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How Are Gout Attacks Prevented
Maintaining adequate fluid intake helps prevent acute gout attacks and decreases the risk of kidney stone formation in people with gout. Alcohol is known to have diuretic effects that can contribute to dehydration and precipitate acute gout attacks. Alcohol can also affect uric acid metabolism and cause hyperuricemia. It causes gout by slowing down the excretion of uric acid from the kidneys as well as by causing dehydration, which precipitates the crystals in the joints.
How Does A Doctor Diagnose Gout
If you have sudden or severe pain in a joint, you should talk to your primary care provider . Your PCP may send you to a rheumatologist, a doctor who specializes in gout and other kinds of arthritis.
Healthcare providers consider several things when confirming gout:
- Symptoms: The provider will ask you to describe your symptoms, how often they happen and how long they last.
- Physical examination: Your provider will examine the affected joint to look for swelling, redness and warmth.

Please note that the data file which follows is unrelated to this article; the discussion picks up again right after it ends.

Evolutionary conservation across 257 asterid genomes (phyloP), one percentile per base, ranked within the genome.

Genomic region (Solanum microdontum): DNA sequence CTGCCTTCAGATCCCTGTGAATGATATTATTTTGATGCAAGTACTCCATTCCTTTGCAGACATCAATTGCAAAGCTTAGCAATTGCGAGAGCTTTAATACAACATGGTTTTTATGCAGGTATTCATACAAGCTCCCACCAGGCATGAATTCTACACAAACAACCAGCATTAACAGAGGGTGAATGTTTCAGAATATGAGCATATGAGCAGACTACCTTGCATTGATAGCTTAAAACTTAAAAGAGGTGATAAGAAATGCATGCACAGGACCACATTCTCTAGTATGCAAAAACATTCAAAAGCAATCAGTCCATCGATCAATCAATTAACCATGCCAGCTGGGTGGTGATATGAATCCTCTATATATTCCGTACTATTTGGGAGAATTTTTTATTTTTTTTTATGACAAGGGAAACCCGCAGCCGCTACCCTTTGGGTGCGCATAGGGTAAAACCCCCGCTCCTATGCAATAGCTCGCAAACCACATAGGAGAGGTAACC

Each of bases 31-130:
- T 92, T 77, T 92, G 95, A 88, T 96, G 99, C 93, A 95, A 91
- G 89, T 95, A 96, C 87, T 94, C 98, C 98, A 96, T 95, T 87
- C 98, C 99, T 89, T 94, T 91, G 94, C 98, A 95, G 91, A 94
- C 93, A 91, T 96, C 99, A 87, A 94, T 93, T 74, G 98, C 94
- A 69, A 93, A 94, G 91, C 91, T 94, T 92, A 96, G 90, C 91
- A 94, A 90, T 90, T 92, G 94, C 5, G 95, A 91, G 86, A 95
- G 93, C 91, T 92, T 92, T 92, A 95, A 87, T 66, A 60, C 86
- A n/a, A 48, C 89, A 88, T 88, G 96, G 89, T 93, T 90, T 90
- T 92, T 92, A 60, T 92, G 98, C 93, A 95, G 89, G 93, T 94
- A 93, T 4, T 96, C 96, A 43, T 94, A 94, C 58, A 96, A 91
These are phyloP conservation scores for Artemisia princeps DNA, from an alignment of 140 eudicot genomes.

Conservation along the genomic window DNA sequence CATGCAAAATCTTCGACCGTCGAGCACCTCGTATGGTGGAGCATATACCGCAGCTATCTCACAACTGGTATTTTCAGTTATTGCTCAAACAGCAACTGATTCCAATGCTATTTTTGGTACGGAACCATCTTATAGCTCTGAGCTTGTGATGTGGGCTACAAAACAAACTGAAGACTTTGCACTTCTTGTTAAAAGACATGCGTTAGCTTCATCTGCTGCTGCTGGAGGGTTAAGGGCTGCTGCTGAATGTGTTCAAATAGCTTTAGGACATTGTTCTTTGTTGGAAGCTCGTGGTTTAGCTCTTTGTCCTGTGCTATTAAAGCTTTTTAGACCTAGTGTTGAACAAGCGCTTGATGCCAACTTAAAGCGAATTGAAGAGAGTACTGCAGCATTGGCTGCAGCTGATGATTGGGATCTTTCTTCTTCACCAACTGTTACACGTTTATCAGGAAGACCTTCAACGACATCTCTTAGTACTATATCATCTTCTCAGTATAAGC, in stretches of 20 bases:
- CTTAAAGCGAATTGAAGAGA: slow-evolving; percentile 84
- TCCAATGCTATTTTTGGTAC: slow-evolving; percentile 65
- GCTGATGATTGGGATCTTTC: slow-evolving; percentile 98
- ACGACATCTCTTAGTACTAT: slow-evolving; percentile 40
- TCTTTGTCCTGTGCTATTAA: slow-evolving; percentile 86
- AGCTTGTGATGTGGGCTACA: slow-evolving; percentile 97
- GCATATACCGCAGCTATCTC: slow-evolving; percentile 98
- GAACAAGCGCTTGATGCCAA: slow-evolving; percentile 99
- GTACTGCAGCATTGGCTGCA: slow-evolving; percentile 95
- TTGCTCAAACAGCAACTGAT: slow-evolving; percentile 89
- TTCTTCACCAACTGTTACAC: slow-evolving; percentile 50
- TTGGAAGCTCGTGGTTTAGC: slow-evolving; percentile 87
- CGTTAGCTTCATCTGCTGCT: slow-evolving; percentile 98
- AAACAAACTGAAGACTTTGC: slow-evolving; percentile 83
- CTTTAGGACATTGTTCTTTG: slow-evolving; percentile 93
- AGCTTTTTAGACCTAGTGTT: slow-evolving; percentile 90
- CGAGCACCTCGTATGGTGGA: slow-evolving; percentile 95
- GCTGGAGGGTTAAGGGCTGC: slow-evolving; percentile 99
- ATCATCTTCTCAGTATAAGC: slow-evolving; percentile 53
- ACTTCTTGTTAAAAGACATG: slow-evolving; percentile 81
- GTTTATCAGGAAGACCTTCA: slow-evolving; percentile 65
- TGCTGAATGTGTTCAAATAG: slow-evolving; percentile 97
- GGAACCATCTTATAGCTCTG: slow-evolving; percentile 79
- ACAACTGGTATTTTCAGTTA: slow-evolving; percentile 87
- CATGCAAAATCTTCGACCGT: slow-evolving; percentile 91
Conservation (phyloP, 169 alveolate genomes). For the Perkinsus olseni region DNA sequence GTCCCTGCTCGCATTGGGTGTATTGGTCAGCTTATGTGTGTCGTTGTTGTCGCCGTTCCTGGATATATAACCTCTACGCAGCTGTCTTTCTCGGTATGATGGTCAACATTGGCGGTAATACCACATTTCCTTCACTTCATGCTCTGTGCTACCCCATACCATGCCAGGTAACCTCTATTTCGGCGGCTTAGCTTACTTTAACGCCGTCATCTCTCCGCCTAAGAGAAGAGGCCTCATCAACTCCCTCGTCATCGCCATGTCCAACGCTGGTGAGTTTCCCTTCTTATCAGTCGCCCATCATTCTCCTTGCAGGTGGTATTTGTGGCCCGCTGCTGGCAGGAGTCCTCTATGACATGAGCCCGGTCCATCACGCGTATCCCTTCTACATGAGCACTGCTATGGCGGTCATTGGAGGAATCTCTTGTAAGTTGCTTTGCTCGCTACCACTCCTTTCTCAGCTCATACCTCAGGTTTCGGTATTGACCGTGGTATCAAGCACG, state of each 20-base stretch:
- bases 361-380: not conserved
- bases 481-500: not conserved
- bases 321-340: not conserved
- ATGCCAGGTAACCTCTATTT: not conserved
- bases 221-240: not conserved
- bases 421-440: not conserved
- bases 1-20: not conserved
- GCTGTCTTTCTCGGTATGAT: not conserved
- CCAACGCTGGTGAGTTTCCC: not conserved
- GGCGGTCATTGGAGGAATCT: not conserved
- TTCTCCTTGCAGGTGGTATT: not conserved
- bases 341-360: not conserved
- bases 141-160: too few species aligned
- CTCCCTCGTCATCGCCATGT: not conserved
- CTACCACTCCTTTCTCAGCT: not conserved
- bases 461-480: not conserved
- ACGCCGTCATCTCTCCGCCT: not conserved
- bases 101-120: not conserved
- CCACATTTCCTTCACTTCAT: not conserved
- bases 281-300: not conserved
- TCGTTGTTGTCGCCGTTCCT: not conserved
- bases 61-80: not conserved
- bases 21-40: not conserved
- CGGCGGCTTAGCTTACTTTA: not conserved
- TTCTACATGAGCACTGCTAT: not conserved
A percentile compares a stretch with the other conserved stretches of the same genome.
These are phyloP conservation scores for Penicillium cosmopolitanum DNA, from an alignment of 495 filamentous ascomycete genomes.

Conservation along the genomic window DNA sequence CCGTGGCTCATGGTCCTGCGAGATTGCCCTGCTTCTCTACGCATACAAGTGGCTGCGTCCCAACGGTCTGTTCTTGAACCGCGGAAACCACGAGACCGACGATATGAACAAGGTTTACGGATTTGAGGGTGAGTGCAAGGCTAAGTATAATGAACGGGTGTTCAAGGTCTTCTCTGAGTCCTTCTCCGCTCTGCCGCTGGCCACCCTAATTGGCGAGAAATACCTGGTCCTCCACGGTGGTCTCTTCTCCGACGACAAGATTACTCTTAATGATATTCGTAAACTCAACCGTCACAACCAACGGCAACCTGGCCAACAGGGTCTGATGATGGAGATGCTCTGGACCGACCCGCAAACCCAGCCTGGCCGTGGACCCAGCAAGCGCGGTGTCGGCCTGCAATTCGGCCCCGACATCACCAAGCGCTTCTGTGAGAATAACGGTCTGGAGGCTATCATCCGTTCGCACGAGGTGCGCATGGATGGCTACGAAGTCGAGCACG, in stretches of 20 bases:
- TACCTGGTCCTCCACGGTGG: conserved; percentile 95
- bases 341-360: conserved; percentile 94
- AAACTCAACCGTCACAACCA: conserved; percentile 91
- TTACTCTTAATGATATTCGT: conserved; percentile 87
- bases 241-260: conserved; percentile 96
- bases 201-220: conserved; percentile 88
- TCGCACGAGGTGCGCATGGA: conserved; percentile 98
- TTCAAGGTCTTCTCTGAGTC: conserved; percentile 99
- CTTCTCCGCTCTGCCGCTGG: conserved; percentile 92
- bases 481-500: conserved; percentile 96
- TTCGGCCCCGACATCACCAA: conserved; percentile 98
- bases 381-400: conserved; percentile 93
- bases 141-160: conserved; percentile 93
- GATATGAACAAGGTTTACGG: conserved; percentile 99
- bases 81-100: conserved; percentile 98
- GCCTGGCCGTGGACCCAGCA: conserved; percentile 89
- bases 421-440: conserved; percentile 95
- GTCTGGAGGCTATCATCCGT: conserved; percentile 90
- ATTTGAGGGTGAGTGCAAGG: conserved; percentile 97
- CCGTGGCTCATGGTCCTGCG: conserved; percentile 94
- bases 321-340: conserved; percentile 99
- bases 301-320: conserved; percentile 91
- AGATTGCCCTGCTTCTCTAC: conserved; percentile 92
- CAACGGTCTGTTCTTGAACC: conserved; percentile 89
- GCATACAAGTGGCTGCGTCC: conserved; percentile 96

- Blood work: A test can measure the amount of uric acid in your blood.
- Imaging tests: You may have pictures taken of the affected joint with X-rays, an ultrasound or MRI.
- Aspiration: The provider may use a needle to pull fluid from the joint. Using a microscope, a team member can look for uric acid crystals or a different problem .
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Does The Location Of The Gout Attack Affect Treatment
No matter the location of gout attacks, the treatment is the samelower uric acid levels so gout crystals disappear and tophi dissolve. Your doctor can test your urine and blood to determine your current levels. Normal uric acid levels typically range between 3.5 and 7.2 mg in men and between 2.6 and 6.0 mg in premenopausal women.
How To Prevent Complications And Future Flares
Uric acid levels can be lowered in a number of ways. Your doctor may prescribe medication that reduces the intensity and duration of a gout attack and also breaks down the buildup of uric acid crystals. There are supplements that lower uric acid levels. And, these lifestyle changes also can help keep uric acid in check: avoid alcoholic beverages, stick to a healthy diet that limits foods high in purines, keep hydrated, and maintain a healthy weight.
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How Can I Manage My Gout And Improve My Quality Of Life
Gout affects many aspects of daily living, including work and leisure activities. Fortunately, there are many low-cost self-management strategies that are proven to improve the quality of life of people with gout.
For gout in particular:
- Eat a healthy diet. Avoid foods that may trigger a gout flare, including foods high in purines , and limit alcohol intake .